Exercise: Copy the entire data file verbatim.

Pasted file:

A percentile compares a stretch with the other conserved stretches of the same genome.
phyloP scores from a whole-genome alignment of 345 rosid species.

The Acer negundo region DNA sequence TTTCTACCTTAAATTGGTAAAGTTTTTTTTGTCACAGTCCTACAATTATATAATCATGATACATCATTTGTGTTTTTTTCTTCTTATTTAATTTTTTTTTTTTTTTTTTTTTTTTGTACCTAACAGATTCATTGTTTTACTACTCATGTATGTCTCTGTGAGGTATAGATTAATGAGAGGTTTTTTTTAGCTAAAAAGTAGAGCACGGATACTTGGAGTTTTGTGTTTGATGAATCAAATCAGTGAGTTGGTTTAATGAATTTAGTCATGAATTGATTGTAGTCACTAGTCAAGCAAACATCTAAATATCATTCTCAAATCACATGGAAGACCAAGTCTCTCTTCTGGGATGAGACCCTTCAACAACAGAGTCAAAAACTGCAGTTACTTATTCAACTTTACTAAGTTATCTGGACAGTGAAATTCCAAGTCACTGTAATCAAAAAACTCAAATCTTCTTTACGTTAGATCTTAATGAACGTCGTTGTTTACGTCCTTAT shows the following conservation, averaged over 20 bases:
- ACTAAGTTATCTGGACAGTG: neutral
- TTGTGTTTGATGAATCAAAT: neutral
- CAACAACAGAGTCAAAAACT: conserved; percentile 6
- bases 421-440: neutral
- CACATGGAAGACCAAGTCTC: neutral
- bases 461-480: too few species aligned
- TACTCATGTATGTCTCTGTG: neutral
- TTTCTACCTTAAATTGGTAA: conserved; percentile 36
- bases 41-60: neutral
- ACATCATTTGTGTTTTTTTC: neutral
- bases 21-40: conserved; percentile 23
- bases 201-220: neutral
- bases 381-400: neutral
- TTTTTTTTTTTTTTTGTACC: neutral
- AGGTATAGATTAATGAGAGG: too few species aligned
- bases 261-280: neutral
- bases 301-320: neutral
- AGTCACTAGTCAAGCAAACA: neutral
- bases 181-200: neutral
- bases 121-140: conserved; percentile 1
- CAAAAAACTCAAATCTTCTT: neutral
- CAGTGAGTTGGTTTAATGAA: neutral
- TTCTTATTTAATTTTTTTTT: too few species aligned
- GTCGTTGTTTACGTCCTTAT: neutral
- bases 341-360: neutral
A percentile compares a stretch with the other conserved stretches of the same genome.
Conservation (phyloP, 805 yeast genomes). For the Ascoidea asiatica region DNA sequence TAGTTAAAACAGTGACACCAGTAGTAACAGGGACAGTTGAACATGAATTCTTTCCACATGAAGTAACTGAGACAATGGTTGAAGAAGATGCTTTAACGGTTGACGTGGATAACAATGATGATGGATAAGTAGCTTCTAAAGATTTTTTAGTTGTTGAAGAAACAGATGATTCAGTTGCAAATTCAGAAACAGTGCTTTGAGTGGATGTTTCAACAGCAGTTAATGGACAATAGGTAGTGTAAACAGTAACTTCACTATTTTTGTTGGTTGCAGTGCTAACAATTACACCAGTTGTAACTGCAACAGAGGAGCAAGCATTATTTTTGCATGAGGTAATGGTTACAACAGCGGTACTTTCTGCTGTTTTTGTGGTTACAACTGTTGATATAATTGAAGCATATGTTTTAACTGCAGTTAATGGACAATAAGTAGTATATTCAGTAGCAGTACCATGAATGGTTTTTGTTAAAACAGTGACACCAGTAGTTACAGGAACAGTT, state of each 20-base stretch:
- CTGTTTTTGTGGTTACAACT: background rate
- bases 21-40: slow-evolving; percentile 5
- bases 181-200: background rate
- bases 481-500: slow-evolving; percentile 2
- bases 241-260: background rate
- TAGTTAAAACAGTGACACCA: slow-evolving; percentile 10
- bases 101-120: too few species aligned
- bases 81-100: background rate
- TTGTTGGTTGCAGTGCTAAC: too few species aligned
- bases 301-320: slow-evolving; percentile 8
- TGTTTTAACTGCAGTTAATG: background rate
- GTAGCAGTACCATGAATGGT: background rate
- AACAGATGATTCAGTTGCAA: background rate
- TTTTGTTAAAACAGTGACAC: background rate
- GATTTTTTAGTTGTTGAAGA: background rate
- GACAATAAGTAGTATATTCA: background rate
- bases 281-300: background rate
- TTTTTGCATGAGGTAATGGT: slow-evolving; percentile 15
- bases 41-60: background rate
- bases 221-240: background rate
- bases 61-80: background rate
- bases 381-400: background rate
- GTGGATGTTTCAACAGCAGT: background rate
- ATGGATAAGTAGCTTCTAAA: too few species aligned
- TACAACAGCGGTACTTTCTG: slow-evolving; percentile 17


A percentile compares a stretch with the other conserved stretches of the same genome.
phyloP scores from a whole-genome alignment of 345 rosid species.

The Acer negundo region DNA sequence TTTCTACCTTAAATTGGTAAAGTTTTTTTTGTCACAGTCCTACAATTATATAATCATGATACATCATTTGTGTTTTTTTCTTCTTATTTAATTTTTTTTTTTTTTTTTTTTTTTTGTACCTAACAGATTCATTGTTTTACTACTCATGTATGTCTCTGTGAGGTATAGATTAATGAGAGGTTTTTTTTAGCTAAAAAGTAGAGCACGGATACTTGGAGTTTTGTGTTTGATGAATCAAATCAGTGAGTTGGTTTAATGAATTTAGTCATGAATTGATTGTAGTCACTAGTCAAGCAAACATCTAAATATCATTCTCAAATCACATGGAAGACCAAGTCTCTCTTCTGGGATGAGACCCTTCAACAACAGAGTCAAAAACTGCAGTTACTTATTCAACTTTACTAAGTTATCTGGACAGTGAAATTCCAAGTCACTGTAATCAAAAAACTCAAATCTTCTTTACGTTAGATCTTAATGAACGTCGTTGTTTACGTCCTTAT shows the following conservation, averaged over 20 bases:
- ACTAAGTTATCTGGACAGTG: neutral
- TTGTGTTTGATGAATCAAAT: neutral
- CAACAACAGAGTCAAAAACT: conserved; percentile 6
- bases 421-440: neutral
- CACATGGAAGACCAAGTCTC: neutral
- bases 461-480: too few species aligned
- TACTCATGTATGTCTCTGTG: neutral
- TTTCTACCTTAAATTGGTAA: conserved; percentile 36
- bases 41-60: neutral
- ACATCATTTGTGTTTTTTTC: neutral
- bases 21-40: conserved; percentile 23
- bases 201-220: neutral
- bases 381-400: neutral
- TTTTTTTTTTTTTTTGTACC: neutral
- AGGTATAGATTAATGAGAGG: too few species aligned
- bases 261-280: neutral
- bases 301-320: neutral
- AGTCACTAGTCAAGCAAACA: neutral
- bases 181-200: neutral
- bases 121-140: conserved; percentile 1
- CAAAAAACTCAAATCTTCTT: neutral
- CAGTGAGTTGGTTTAATGAA: neutral
- TTCTTATTTAATTTTTTTTT: too few species aligned
- GTCGTTGTTTACGTCCTTAT: neutral
- bases 341-360: neutral
A percentile compares a stretch with the other conserved stretches of the same genome.
Conservation (phyloP, 805 yeast genomes). For the Ascoidea asiatica region DNA sequence TAGTTAAAACAGTGACACCAGTAGTAACAGGGACAGTTGAACATGAATTCTTTCCACATGAAGTAACTGAGACAATGGTTGAAGAAGATGCTTTAACGGTTGACGTGGATAACAATGATGATGGATAAGTAGCTTCTAAAGATTTTTTAGTTGTTGAAGAAACAGATGATTCAGTTGCAAATTCAGAAACAGTGCTTTGAGTGGATGTTTCAACAGCAGTTAATGGACAATAGGTAGTGTAAACAGTAACTTCACTATTTTTGTTGGTTGCAGTGCTAACAATTACACCAGTTGTAACTGCAACAGAGGAGCAAGCATTATTTTTGCATGAGGTAATGGTTACAACAGCGGTACTTTCTGCTGTTTTTGTGGTTACAACTGTTGATATAATTGAAGCATATGTTTTAACTGCAGTTAATGGACAATAAGTAGTATATTCAGTAGCAGTACCATGAATGGTTTTTGTTAAAACAGTGACACCAGTAGTTACAGGAACAGTT, state of each 20-base stretch:
- CTGTTTTTGTGGTTACAACT: background rate
- bases 21-40: slow-evolving; percentile 5
- bases 181-200: background rate
- bases 481-500: slow-evolving; percentile 2
- bases 241-260: background rate
- TAGTTAAAACAGTGACACCA: slow-evolving; percentile 10
- bases 101-120: too few species aligned
- bases 81-100: background rate
- TTGTTGGTTGCAGTGCTAAC: too few species aligned
- bases 301-320: slow-evolving; percentile 8
- TGTTTTAACTGCAGTTAATG: background rate
- GTAGCAGTACCATGAATGGT: background rate
- AACAGATGATTCAGTTGCAA: background rate
- TTTTGTTAAAACAGTGACAC: background rate
- GATTTTTTAGTTGTTGAAGA: background rate
- GACAATAAGTAGTATATTCA: background rate
- bases 281-300: background rate
- TTTTTGCATGAGGTAATGGT: slow-evolving; percentile 15
- bases 41-60: background rate
- bases 221-240: background rate
- bases 61-80: background rate
- bases 381-400: background rate
- GTGGATGTTTCAACAGCAGT: background rate
- ATGGATAAGTAGCTTCTAAA: too few species aligned
- TACAACAGCGGTACTTTCTG: slow-evolving; percentile 17